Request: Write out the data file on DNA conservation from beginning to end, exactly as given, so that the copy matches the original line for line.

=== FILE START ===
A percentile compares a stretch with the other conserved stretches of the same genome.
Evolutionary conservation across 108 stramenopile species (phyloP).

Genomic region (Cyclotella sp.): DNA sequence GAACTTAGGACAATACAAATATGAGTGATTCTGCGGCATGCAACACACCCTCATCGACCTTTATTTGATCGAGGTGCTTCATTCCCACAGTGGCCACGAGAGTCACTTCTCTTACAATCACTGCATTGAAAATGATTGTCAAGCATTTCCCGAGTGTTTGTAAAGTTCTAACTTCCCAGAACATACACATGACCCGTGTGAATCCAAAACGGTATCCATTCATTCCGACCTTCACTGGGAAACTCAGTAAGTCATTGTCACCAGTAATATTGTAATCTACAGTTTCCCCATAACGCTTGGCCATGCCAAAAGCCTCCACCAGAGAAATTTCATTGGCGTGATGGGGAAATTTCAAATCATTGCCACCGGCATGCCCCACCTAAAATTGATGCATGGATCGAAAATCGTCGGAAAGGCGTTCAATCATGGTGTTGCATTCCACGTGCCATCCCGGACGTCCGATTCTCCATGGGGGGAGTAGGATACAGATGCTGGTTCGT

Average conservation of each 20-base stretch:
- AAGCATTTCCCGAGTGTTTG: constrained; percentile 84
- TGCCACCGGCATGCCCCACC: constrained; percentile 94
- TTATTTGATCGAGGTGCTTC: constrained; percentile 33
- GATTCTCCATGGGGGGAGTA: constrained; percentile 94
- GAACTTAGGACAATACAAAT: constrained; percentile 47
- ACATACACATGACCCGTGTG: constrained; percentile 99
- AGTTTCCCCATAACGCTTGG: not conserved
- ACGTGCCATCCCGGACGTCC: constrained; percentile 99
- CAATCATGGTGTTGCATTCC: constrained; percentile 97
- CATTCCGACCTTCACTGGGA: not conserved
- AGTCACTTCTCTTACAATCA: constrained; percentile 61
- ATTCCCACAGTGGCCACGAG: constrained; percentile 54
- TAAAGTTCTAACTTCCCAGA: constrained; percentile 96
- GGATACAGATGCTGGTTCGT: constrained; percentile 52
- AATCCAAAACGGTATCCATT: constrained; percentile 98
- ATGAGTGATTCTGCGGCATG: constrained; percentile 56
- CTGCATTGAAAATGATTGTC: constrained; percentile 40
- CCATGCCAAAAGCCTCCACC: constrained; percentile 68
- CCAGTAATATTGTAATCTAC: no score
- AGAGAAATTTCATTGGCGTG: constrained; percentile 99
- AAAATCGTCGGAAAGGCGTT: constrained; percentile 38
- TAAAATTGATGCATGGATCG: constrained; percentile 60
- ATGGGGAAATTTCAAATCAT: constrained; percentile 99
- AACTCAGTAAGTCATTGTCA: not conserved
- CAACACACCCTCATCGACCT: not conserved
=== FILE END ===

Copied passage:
A percentile compares a stretch with the other conserved stretches of the same genome.
Evolutionary conservation across 108 stramenopile species (phyloP).

Genomic region (Cyclotella sp.): DNA sequence GAACTTAGGACAATACAAATATGAGTGATTCTGCGGCATGCAACACACCCTCATCGACCTTTATTTGATCGAGGTGCTTCATTCCCACAGTGGCCACGAGAGTCACTTCTCTTACAATCACTGCATTGAAAATGATTGTCAAGCATTTCCCGAGTGTTTGTAAAGTTCTAACTTCCCAGAACATACACATGACCCGTGTGAATCCAAAACGGTATCCATTCATTCCGACCTTCACTGGGAAACTCAGTAAGTCATTGTCACCAGTAATATTGTAATCTACAGTTTCCCCATAACGCTTGGCCATGCCAAAAGCCTCCACCAGAGAAATTTCATTGGCGTGATGGGGAAATTTCAAATCATTGCCACCGGCATGCCCCACCTAAAATTGATGCATGGATCGAAAATCGTCGGAAAGGCGTTCAATCATGGTGTTGCATTCCACGTGCCATCCCGGACGTCCGATTCTCCATGGGGGGAGTAGGATACAGATGCTGGTTCGT

Average conservation of each 20-base stretch:
- AAGCATTTCCCGAGTGTTTG: constrained; percentile 84
- TGCCACCGGCATGCCCCACC: constrained; percentile 94
- TTATTTGATCGAGGTGCTTC: constrained; percentile 33
- GATTCTCCATGGGGGGAGTA: constrained; percentile 94
- GAACTTAGGACAATACAAAT: constrained; percentile 47
- ACATACACATGACCCGTGTG: constrained; percentile 99
- AGTTTCCCCATAACGCTTGG: not conserved
- ACGTGCCATCCCGGACGTCC: constrained; percentile 99
- CAATCATGGTGTTGCATTCC: constrained; percentile 97
- CATTCCGACCTTCACTGGGA: not conserved
- AGTCACTTCTCTTACAATCA: constrained; percentile 61
- ATTCCCACAGTGGCCACGAG: constrained; percentile 54
- TAAAGTTCTAACTTCCCAGA: constrained; percentile 96
- GGATACAGATGCTGGTTCGT: constrained; percentile 52
- AATCCAAAACGGTATCCATT: constrained; percentile 98
- ATGAGTGATTCTGCGGCATG: constrained; percentile 56
- CTGCATTGAAAATGATTGTC: constrained; percentile 40
- CCATGCCAAAAGCCTCCACC: constrained; percentile 68
- CCAGTAATATTGTAATCTAC: no score
- AGAGAAATTTCATTGGCGTG: constrained; percentile 99
- AAAATCGTCGGAAAGGCGTT: constrained; percentile 38
- TAAAATTGATGCATGGATCG: constrained; percentile 60
- ATGGGGAAATTTCAAATCAT: constrained; percentile 99
- AACTCAGTAAGTCATTGTCA: not conserved
- CAACACACCCTCATCGACCT: not conserved